Campaign Management and Delivery: We are always working to improve the way ads are bought and delivered. We are investing heavily in our programmatic and self-service tools, which provide for automated, sophisticated, and scalable ad buying and campaign management. This helps advertisers increase their return on investment by taking advantage of more refined targeting capabilities, the ability to test and learn with different creatives or campaign attributes in real time, and the pricing dynamics of our auction. Additionally, our delivery framework continues to optimize relevance of ads across the entire platform by determining the best ad to show to any given user based on their real-time and historical attributes and activity. This decreases the number of wasted impressions while improving the effectiveness of the ads that are shown to our community.

Measuring Advertising Effectiveness: We offer a broad range of third-party and first-party solutions to provide analytics on campaign attributes like reach, frequency, demographics, and viewability; changes in perceptions like brand favorability or purchase intent; and lifts in actual behavior like purchases, foot traffic, app installs, and online purchases. We are constantly expanding our capabilities in this area to provide more transparency to advertisers. For example, through our acquisition of Placed, Inc., a location-based measurement services company, we offer omni-channel measurement of store visitation, so that advertisers can measure the performance of their entire budget across all platforms and campaigns as it relates to the more than 90% of retail transactions that still happen offline in the physical world.

Our Strategy

Our strategy is to invest in product innovation and take risks to improve our camera platform. We do this in an effort to drive user engagement, which we can then monetize through advertising. We use the revenue we generate to fund future product innovation to grow our business.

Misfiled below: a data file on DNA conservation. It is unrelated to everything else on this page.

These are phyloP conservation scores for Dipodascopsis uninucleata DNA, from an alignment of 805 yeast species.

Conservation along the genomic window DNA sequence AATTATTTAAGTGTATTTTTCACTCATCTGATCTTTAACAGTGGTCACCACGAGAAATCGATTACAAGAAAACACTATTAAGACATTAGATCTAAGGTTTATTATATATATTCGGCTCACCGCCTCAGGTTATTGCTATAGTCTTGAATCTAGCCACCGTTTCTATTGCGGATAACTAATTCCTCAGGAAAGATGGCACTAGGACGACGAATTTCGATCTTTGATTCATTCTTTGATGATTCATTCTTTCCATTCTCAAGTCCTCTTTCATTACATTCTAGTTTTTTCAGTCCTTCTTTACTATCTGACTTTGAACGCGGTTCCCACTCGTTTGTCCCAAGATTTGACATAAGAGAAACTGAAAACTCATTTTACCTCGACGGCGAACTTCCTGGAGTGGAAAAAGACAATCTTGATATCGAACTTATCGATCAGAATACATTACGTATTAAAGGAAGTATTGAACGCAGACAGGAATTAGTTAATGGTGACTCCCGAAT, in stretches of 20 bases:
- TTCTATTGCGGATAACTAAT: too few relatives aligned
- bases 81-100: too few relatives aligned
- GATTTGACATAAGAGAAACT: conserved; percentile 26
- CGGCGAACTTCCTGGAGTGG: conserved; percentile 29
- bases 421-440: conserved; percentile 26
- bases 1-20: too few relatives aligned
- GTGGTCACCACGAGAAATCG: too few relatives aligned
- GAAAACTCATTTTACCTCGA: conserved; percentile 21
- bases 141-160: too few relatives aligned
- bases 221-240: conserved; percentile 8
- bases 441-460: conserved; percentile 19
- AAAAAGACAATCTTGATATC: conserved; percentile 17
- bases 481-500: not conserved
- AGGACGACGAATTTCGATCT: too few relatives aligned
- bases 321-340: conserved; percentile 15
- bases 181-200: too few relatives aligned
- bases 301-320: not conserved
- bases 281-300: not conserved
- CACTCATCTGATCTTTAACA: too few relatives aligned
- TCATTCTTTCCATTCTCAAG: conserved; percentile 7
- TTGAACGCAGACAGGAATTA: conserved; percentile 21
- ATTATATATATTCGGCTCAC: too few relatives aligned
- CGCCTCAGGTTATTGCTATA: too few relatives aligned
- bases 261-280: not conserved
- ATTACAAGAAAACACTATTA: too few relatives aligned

We believe that the best way to compete in a world of widely distributed mobile applications is innovating to create the most engaging products. New mobile software is available to everyone immediately, and usually for free. While not all of our investments will pay off in the long run, we are willing to take risks in an attempt to create the best and most differentiated products on the market.

Due to the nature of our products and business, our ability to succeed in any given country is largely dependent on its mobile infrastructure and its advertising market. These factors influence our product performance, hosting costs, and monetization opportunity in each market.

Visual communication and augmented reality requires intensive processing and generates high bandwidth consumption by our users. As a result, our existing users tend to come from developed countries with high-end mobile devices and high-speed cellular internet. These markets also tend to have cheaper bandwidth costs, meaning that it is less expensive to serve our community in these countries. As we continue to grow in more markets around the world, we are investing heavily in making our service and technology more performant on lower end devices and working with carriers and other infrastructure partners to provide our service at a lower cost to our community.

Substantially all of our revenue comes from advertising, so our ability to generate revenue in a particular country depends on the size of its advertising market. Global advertising spend—especially mobile advertising spend—is extremely concentrated among top markets, and we see a high correlation between markets with significant and developed advertising markets and those that have a deep penetration of high-end mobile devices and high-speed cellular internet access. As such, we benefit greatly from the fact that many of our users are in markets where we have the highest capital efficiency and monetization potential, allowing us to generate revenue and cash flow that we can then invest into future product innovation.

5


 

Our Commitment to Privacy

Our approach to privacy is simple: Be upfront, offer choices, and never forget that our community comes first.

We built Snapchat as an antidote to the context-less communication that has plagued “social media.” Not so long ago, a conversation among friends would be just that: a private communication in which you knew exactly who you were talking to, what you were talking about, and whether what you were saying was being memorialized for eternity. Somewhere along the way, social media—by prioritizing virality and permanence—sapped conversations of this valuable context and choice. When we began to communicate online, we lost some of what made communication great: spontaneity, emotion, honesty—the full range of human expression that makes us human in the first place.

We don’t think digital communication has to be this way. That’s why choice matters. We build products and services that emphasize the context of a conversation—who, when, what, and where something is being said. If you don’t have the autonomy to shape the context of a conversation, the conversation will simply be shaped by the permanent feeds that homogenize online conversations.